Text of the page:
The reversal of current I2 after capacitor 23 reaches its final charge voltage is detected by comparator 34 which causes circuit 36 to produce a trigger signal on lead T3 thereby turning switch 25 on. This produces a third DC resonant circuit comprising inductor 26 and capacitor 23 and causes the energy in capacitor 23 to be transferred to input capacitor 16 as indicated by current I3. When the flow of current I3 reverses, switch 25 automatically turns off. The capacitance of capacitor 16 is much larger than that of capacitor 23 and accordingly, the voltage across capacitor 23 when current I3 reverses is nearly zero. At this final stage of the charge cycle, the excess energy that remains in inductor 17 when the output voltage VOut reaches the final desired value is transferred to input capacitor 16 by a nondissipative path and in such a manner that this excess energy is available for use on the succeeding charging cycle. The circuit conditions are returned to their initial values and the circuit is ready for another charging cycle.
While the above described embodiment of the invention indicates three separate sequences or stages within the operating cycle, an alternate operating sequence may be effected by triggering switches 20 and 25 simultaneously. A control circuit for accomplishing this result is shown in FIG. 5 and comprises a comparator 40 and a trigger circuit 41 connected as shown and described in FIG. 3 except that the output of trigger circuit 41 is connected to leads T1 and T3. The alternate mode of circuit operation is practical when circuit components are chosen so that the charging time constant of inductor 17 and output capacitor 18 is always longer than that of inductor 26 and capacitor 23. Not only does this operation result in auxiliary circuit economies but the overall charging time cycle is significantly shortened since the transfer of energy from capacitor 23 to capacitor 16 occurs at the same time as the transfer of energy from capacitor 16 to capacitor 18. This also results in a reduction in the peak energy requirement on the primary source power.
In order to prevent current surge damage to rectifier 12 on initial start-up of circuit 10 when the charge on capacitor 16 is zero and in order to permit charging of capacitor 16 as required during operation of the circuit, an SCR switch 45 having a trigger lead T4 has an anode 45a connected to terminal 13 and a cathode 45b connected to capacitor 16. A shunt resistor 46 is connected across switch 45 as shown. A trigger capacitor 47 is connected between trigger lead T4 and terminal 14 and a diode 48 has a cathode 48a connected to trigger lead T4 and an anode 48b connected to the common junction of capacitor 16 and inductor 17.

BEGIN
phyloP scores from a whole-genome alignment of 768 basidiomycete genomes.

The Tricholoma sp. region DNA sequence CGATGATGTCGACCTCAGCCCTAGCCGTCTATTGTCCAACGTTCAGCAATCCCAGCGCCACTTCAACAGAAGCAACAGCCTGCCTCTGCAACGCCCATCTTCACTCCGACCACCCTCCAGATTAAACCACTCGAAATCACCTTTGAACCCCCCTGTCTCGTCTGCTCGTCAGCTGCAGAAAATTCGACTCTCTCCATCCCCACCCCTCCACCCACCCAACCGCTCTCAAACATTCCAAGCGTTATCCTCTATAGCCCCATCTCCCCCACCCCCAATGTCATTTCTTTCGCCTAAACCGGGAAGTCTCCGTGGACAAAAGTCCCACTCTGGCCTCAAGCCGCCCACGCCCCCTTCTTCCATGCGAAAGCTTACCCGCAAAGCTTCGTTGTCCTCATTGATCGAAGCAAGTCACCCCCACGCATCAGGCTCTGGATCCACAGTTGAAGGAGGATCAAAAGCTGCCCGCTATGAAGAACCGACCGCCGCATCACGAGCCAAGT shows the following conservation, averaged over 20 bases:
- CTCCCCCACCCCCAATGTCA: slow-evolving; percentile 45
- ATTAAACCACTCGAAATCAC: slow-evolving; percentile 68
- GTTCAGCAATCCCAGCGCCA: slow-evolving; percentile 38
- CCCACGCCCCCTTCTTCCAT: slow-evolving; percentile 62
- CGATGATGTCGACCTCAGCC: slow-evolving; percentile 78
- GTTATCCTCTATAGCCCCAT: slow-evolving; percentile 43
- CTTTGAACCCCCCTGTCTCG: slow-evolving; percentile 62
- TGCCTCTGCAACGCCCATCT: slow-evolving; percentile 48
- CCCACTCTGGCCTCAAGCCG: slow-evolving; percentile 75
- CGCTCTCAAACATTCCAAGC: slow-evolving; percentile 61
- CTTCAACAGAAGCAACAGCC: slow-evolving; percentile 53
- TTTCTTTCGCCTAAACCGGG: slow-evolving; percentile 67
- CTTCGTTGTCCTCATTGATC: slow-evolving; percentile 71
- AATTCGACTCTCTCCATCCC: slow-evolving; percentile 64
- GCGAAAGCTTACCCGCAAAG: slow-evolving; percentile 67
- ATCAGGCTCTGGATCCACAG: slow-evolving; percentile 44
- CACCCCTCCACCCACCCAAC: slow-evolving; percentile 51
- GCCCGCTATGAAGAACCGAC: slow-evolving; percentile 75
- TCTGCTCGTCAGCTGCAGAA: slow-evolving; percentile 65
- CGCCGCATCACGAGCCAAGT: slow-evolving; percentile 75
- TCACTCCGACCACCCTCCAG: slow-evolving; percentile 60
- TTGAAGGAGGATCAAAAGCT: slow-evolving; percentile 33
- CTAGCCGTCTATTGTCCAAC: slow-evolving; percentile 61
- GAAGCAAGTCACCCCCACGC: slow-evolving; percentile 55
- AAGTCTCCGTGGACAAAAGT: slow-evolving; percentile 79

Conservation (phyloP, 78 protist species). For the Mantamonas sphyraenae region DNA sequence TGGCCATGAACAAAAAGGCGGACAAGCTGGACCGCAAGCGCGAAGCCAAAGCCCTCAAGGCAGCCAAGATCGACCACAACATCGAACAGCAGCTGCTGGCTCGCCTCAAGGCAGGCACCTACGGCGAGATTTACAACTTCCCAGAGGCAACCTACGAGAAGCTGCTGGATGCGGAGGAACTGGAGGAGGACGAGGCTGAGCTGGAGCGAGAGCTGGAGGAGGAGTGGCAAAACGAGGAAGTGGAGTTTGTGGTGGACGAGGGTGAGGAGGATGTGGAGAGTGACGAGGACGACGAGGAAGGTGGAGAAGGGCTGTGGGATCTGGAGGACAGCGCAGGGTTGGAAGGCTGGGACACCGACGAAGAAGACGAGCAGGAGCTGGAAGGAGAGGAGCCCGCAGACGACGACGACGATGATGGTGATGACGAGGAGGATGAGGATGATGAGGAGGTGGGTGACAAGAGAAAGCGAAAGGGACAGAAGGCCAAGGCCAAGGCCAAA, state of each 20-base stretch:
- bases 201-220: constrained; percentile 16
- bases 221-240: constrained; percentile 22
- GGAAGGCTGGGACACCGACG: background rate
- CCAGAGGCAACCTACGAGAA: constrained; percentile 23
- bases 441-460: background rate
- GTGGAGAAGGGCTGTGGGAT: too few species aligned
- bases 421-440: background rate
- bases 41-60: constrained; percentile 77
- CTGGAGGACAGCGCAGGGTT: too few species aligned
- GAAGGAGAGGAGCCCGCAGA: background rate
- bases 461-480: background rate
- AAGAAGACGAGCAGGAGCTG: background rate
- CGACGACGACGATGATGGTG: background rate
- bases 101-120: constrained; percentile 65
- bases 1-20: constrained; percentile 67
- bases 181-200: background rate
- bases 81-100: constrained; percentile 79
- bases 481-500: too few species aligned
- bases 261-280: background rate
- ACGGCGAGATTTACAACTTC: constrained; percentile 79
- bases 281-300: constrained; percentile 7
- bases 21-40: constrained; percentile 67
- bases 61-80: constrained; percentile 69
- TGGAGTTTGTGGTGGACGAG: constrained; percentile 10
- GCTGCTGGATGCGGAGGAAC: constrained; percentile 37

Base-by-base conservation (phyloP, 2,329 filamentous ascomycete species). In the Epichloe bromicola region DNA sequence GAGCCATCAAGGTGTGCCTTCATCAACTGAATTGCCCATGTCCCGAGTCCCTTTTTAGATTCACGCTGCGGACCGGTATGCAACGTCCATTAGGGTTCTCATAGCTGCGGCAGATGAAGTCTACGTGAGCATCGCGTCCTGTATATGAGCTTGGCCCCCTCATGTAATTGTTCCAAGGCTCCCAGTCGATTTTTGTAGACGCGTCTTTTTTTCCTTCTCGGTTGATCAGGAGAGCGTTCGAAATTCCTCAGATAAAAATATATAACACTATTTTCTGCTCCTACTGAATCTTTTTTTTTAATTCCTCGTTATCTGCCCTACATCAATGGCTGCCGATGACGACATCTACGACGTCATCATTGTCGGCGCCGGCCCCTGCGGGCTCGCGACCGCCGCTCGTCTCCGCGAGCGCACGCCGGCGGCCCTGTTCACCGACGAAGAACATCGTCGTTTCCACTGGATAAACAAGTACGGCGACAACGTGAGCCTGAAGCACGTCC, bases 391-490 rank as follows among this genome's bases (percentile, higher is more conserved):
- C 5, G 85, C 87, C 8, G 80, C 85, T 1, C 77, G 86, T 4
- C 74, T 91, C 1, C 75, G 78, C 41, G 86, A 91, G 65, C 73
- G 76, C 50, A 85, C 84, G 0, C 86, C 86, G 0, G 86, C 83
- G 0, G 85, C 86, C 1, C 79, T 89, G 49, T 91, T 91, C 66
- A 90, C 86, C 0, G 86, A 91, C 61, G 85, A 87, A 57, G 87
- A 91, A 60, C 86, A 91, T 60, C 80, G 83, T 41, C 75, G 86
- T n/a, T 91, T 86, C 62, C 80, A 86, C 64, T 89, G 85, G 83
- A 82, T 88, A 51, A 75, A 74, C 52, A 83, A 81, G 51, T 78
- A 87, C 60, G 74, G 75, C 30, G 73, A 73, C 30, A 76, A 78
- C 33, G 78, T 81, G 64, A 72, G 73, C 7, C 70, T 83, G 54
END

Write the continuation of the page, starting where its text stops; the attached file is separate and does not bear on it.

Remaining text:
In operation, with no charge on capacitor 16 and with switch 45 in the nonconducting state, energizing of rectifier 12 causes capacitor 16 to charge through resistor 46 which determines the charging time constant on the circuit. With resistor 46 in the circuit, capacitor 16 charges gradually and avoids a damaging surge of current on initial start-up. However, during subsequent operation of the circuit as the voltage on capacitor 16 changes, resistor 46 is effectively removed from the circuit as described below, thus eliminating losses and inefficiences that would result if it were not.
In order to maintain storage capacitor 16 at full charge, switch 45 is triggered on whenever the voltage on the capacitor falls below VIn. Capacitor 47 maintains trigger lead T4 substantially at VIn. When the voltage on capacitor 16 falls below VIn, lead T4 goes positive relative to the cathode 45a since diode 48 isolates capacitor 47 from capacitor 16, and switch 45 is turned on. This connects rectifier 12 to capacitor 16 for charging. When capacitor 16 is charged to VIn, lead T4 is no longer positive relative to the cathode of switch 45 which is thereupon turned off. In this manner, capacitor 16 is maintained substantially at the full charge VIn throughout operation of the circuit.
The above-described start-up circuit is described and claimed in our copending application Ser. No. 316,158.
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|U.S. Classification||323/282, 363/86|
|International Classification||H01S3/097, H05B41/34|
|Cooperative Classification||H05B41/34, H01S3/097|
|European Classification||H05B41/34, H01S3/097|
|Oct 29, 1981||AS||Assignment|
Owner name: GTE PRODUCTS CORPORATION, A CORP. OF DE
Free format text: ASSIGNMENT OF ASSIGNORS INTEREST.;ASSIGNORS:OVERSTREET, SCOTT M.;SWENSON, C. HENNING;REEL/FRAME:003974/0652;SIGNING DATES FROM 19811022 TO 19811026
|Nov 10, 1986||FPAY||Fee payment|
Year of fee payment: 4
|Dec 10, 1990||FPAY||Fee payment|
Year of fee payment: 8
|Mar 13, 1992||AS||Assignment|
Owner name: GTE GOVERNMENT SYSTEMS CORPORATION, MASSACHUSETTS
Free format text: ASSIGNMENT OF ASSIGNORS INTEREST.;ASSIGNOR:GTE PRODUCTS CORPORATION;REEL/FRAME:006038/0176
Effective date: 19920304
|Dec 12, 1994||FPAY||Fee payment|
Year of fee payment: 12
|Mar 27, 2000||AS||Assignment|